Few musicians try to scale peaks as high as those attempted by Will Sheff. The front man of Austin’s Okkerville River doesn’t think small; his lyrics are prosaic but frequently impenetrable, his arrangements grandiose. Even his singing is nervy; he struggles, often out of his range, to get his voice over the top of his band’s sonic density. Particularly early on, this overreaching resulted in some notable plummets. But since 2005 Sheff and his band have released a trio of tight, conceptual albums (Black Sheep Boy, The Stage Names, The Stand Ins), each better than the last, and their following has blossomed. Now, after taking a year off to work on a collaboration with psychedelic hero Roky Erickson, Sheff has thrown Okkervil’s latter-day working model out the window. I Am Very Strong (Jagjaguwar) is a glorious mess of an album, at once fascinating and disjointed. Producing his band for the first time, Sheff called in huge lineups (two drummers, two pianists, seven guitarists) to play live in the studio and tossed everything he had into the arrangements—choirs, horns, strings, even, according to the liner notes, a file cabinet. On ballads and rockers, the music builds until the listener is all but exhausted. Sheff wrote and rewrote the typically bleak fare, which ranges from ghost stories to weird science-fiction epics, then edited and reassembled the material throughout the recording process. The results are all over the place but clearly the work of a singular vision.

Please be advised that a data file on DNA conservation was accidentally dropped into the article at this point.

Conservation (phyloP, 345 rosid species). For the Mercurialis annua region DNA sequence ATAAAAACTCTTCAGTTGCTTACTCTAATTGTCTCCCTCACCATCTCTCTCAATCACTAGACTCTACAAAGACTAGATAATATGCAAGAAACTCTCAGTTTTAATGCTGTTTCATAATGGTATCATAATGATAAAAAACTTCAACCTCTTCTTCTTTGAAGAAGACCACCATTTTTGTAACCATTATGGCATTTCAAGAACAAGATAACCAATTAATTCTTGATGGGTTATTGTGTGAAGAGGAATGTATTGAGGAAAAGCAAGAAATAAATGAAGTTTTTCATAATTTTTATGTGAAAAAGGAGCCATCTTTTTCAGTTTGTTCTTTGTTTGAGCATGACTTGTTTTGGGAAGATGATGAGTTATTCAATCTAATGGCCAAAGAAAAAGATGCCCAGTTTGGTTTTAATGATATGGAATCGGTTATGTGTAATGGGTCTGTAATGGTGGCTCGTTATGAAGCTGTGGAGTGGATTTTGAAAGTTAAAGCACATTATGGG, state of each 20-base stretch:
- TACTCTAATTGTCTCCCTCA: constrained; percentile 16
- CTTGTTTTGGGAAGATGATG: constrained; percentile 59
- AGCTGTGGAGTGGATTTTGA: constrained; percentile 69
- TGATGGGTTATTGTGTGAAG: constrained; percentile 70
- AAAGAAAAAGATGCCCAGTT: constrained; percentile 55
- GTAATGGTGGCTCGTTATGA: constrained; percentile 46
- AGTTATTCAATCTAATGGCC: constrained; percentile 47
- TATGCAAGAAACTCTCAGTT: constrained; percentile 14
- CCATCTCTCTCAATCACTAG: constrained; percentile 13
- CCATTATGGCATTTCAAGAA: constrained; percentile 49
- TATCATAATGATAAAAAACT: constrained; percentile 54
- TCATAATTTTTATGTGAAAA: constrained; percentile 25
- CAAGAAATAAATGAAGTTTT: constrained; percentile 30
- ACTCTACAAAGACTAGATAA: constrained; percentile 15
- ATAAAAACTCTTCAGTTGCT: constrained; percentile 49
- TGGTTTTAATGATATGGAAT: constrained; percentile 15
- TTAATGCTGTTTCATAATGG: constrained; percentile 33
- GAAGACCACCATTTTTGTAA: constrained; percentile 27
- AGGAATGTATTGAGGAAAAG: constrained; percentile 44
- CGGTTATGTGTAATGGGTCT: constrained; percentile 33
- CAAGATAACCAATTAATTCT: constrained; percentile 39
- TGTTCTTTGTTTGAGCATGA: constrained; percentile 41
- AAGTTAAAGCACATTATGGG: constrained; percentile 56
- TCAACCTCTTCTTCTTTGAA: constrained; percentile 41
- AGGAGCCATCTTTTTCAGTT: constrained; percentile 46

From the May 2011 Issue Subscribe